Though the presentation and style of the game's visuals doesn't just allow gamers to change their environment, Kirby himself does it. Having Kirby change forms and granting him special powers by sucking up enemies is a classic staple in the series, and while the latter is absent here the former takes on a new approach. In this adventure Kirby is made up of yarn, allowing him to do some special things indeed.
For example, double tap the D-Pad in the direction you're walking and Kirby will change shape to a car, doubling your walking speed and acting as a type of 'dash'. Kirby also changes form if you go into water, shifting into a cute little rotund submarine. This isn't limited to just different inputs into the controller, or environmental influences, but extends to limited time abilities. In certain levels you'll find power-ups which'll change Kirby's form drastically.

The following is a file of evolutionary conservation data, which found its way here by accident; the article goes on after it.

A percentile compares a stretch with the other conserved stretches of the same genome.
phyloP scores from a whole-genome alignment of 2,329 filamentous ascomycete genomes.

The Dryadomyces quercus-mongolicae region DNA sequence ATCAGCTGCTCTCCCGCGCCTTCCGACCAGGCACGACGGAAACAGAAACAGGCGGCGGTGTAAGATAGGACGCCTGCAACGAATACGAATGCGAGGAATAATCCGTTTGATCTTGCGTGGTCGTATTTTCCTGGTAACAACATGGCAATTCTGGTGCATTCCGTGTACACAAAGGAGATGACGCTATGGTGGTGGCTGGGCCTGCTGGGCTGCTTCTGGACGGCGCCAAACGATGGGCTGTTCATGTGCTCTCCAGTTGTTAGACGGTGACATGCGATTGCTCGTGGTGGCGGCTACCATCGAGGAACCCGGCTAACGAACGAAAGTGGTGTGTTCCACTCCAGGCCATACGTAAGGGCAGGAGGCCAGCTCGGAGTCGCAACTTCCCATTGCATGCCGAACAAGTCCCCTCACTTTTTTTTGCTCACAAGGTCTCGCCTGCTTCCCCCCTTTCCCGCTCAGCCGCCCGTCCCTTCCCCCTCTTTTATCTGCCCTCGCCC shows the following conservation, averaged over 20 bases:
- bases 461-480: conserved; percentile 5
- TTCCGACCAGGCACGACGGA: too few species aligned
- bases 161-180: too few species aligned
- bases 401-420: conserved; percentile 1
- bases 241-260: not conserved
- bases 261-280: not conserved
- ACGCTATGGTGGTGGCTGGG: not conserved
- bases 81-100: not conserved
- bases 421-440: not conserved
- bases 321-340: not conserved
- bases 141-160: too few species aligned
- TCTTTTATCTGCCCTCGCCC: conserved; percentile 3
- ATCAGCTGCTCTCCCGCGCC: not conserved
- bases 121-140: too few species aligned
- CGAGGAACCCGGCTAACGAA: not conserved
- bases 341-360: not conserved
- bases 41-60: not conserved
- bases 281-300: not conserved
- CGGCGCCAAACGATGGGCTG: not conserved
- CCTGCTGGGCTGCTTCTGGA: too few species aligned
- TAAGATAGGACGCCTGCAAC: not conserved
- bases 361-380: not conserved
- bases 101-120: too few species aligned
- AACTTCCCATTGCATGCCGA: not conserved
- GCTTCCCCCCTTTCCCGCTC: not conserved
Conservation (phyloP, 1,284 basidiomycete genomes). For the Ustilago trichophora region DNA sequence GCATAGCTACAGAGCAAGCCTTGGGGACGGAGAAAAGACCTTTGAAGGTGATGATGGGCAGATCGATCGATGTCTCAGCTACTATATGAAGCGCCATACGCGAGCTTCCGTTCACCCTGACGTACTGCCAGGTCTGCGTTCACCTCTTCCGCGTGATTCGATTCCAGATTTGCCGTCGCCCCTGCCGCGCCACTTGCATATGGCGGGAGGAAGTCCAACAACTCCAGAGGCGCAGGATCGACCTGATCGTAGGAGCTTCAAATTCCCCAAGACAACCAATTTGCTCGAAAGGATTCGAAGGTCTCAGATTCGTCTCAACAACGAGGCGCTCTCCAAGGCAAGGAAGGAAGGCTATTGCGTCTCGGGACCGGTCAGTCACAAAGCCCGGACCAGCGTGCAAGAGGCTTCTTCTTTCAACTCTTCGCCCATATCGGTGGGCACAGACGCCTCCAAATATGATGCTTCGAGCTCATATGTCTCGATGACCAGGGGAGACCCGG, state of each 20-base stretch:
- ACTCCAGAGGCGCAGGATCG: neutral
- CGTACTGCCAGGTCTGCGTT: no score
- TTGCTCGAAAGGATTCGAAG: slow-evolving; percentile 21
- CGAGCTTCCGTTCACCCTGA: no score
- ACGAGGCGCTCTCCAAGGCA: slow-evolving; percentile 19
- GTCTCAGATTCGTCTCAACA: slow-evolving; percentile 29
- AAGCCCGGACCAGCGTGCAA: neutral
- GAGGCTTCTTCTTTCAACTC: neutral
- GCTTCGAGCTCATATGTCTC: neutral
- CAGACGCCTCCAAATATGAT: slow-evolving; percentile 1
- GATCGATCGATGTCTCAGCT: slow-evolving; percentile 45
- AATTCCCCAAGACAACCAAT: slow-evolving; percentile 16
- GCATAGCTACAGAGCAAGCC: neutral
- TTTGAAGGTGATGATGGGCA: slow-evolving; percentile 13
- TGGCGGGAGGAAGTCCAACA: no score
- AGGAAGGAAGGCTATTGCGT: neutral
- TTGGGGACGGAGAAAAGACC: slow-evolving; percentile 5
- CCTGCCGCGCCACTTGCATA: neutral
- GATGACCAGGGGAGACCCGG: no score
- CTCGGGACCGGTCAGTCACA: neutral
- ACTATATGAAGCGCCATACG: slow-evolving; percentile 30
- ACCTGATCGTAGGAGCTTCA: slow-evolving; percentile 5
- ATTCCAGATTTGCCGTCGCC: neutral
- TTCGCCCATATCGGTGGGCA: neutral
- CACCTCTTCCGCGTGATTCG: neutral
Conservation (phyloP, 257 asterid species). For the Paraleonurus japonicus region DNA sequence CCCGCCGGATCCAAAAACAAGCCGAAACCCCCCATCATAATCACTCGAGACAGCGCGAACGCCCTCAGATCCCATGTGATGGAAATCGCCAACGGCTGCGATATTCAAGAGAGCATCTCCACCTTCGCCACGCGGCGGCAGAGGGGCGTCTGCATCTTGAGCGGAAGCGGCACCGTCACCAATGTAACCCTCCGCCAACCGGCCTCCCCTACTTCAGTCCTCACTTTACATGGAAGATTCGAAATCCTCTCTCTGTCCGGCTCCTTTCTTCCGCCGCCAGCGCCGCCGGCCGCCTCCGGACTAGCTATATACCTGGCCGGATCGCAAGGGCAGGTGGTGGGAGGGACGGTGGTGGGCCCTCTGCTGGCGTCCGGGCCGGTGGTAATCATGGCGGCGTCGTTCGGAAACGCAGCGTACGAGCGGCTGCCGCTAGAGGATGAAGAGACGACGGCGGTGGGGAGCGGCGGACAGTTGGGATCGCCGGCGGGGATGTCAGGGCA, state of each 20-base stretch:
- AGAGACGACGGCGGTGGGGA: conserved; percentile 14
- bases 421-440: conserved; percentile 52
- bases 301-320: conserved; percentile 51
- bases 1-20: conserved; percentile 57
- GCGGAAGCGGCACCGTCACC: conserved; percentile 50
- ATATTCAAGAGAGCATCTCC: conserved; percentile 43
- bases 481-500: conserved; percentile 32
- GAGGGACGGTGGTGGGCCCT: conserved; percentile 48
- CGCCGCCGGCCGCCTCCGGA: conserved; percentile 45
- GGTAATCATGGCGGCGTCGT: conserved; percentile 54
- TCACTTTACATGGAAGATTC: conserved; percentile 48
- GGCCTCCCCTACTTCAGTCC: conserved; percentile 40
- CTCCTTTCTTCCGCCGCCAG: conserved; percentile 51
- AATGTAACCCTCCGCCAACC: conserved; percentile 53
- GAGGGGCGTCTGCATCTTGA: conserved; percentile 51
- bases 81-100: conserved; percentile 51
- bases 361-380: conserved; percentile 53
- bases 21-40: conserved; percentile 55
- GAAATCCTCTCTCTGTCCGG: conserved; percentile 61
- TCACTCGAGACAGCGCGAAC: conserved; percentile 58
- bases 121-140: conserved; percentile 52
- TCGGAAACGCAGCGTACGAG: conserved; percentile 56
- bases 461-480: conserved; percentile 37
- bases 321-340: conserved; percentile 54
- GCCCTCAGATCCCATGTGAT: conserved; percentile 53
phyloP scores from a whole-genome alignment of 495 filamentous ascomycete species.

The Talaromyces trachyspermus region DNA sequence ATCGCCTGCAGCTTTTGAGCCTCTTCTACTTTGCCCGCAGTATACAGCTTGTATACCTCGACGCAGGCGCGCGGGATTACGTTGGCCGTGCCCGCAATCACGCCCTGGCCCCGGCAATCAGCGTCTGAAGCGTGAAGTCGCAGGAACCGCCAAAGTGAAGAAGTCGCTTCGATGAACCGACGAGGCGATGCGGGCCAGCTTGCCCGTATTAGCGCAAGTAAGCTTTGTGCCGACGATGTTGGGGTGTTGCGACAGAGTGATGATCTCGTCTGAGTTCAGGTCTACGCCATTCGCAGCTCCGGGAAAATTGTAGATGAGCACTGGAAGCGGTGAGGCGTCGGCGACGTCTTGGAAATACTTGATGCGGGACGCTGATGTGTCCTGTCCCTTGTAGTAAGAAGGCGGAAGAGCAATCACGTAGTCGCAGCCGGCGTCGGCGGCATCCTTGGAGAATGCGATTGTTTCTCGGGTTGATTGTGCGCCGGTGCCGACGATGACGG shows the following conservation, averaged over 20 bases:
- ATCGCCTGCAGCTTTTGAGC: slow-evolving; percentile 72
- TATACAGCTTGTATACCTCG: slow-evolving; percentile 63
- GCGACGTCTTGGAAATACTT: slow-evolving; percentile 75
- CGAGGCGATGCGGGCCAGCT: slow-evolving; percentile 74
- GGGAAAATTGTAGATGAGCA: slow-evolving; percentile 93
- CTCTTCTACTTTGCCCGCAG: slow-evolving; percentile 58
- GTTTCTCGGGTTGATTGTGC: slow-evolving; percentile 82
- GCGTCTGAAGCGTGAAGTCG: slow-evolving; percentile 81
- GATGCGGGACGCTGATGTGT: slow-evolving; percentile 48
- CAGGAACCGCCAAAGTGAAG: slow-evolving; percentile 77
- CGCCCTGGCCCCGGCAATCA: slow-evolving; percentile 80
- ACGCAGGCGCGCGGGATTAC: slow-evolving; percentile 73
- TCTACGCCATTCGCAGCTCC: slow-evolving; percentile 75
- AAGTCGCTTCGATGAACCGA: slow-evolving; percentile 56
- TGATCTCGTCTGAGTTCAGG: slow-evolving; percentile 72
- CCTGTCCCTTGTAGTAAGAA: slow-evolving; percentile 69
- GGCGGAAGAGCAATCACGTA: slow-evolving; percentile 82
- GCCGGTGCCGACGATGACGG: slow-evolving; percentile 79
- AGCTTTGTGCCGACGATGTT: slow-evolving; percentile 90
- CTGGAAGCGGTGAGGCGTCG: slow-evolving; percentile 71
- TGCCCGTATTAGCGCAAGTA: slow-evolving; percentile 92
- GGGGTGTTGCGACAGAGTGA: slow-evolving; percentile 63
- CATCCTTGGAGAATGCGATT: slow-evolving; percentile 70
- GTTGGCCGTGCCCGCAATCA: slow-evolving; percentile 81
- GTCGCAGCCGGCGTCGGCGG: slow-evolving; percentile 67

During a particular fire themed stage you'll be transformed into a fire engine. You'll move left and right by using the D-Pad, and the 1 button to fire water from your hose, but you can tilt the Wiimote to control the flow of the water up or down. In a later underwater based level you'll be granted a power-up to change Kirby into a dolphin. This will allow you to swim much quicker underwater, as well as perform charges which can destroy enemies and let you leap high into the air from underwater.